*The winter storm that lashed the East Coast was more of a late-season inconvenience than anything else – except in western MAINE, where heavy icing sent the antenna of Dick Gleason’s WTBM (100.7 Mexico) toppling to the ground. Engineer extraordinaire Bob Perry is on the case, hoping to get at least a temporary antenna in place as early as today. (In the meantime, WTBM is directing listeners to its simulcast signal, WOXO 92.7 Norway.)
Speaking of “inconvenience,” that’s what some York County listeners might be experiencing if they’re looking for the talk programming that used to be heard on WVAE (1400 Biddeford). That Saga-owned station switched simulcasts last week, dropping the advice-oriented format originating at WBAE (1490 Portland) in favor of the full-service/political talk from big sister station WGAN (560 Portland). WGAN’s 5000-watt signal has a directional notch up the coast toward York County to protect co-channel neighbor WHYN in Springfield, Massachusetts, and the WVAE simulcast should help to fill that hole a bit, especially for commuters heading up and down I-95 to Portland.
WVAE has requested new calls WGIN to go with the new simulcast – and those calls should be somewhat familiar along the seacoast, having resided until recently on what’s now WPKX (930) in Rochester, N.H.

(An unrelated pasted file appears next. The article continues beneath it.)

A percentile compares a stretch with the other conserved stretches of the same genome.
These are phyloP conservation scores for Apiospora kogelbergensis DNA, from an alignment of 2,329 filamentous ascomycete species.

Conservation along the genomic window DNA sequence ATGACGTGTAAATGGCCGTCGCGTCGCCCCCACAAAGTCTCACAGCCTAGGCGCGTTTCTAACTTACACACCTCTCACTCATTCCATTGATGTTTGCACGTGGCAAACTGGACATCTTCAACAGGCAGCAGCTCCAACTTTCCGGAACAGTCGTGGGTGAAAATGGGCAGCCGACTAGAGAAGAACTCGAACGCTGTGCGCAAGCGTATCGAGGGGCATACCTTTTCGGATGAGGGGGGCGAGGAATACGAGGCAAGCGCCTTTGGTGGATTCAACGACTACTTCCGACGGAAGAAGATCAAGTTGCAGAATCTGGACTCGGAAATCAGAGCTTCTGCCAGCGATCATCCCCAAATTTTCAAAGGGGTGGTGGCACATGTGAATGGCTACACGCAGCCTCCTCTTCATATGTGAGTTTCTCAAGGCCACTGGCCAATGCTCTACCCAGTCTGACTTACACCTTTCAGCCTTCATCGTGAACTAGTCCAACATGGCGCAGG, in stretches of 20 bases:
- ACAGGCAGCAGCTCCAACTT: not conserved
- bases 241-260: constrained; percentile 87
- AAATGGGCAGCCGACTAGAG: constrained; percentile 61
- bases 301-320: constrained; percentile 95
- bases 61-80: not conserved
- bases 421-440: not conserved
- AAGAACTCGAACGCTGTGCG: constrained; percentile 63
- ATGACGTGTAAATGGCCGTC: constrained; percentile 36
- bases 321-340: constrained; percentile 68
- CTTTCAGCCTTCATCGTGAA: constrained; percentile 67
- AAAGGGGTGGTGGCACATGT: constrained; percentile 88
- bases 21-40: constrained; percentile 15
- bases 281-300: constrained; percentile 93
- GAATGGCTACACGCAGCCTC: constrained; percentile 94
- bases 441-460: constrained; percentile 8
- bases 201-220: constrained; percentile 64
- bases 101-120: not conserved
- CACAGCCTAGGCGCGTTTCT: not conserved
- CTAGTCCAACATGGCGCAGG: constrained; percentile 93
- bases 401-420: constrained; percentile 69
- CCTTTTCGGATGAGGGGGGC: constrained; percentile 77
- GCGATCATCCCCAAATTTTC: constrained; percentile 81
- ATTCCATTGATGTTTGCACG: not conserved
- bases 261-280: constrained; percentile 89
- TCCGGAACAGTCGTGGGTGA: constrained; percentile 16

*Over the last few decades, the general manager’s offices at eastern MASSACHUSETTS public radio stations have been home to plenty of outsize personalities. Leaders like Jane Christo at WBUR and Phil Redo at WGBH haven’t always been universally popular, but they’ve always been highly visible advocates for their stations. Another name that fits in that same category is Pat Monteith at WUMB-FM (91.9 Boston), who took a small 1000-watt college station at UMass Boston and built it into an extensive network of professionally-programmed AAA signals heard from Cape Cod to southern New Hampshire to the Pioneer Valley.
So we’re reminded again this week of what’s been a very quiet management shift at WUMB in recent months, as Monteith appears to have been eased into retirement with nary a public announcement – and we mention it in particular this week because of the hiring of a new PD at the station, the first big management move since Monteith’s departure. The release announcing Catie Wilber’s arrival at WUMB quotes not Monteith but interim station manager Patty Domeniconi, who took on that title last fall, again with no public announcement. As for Wilber, she comes to WUMB with sterling commercial AAA credentials; she worked at WFNX and then spent a decade just up the dial from WUMB at WXRV (92.5 Andover) before being pushed out there last year.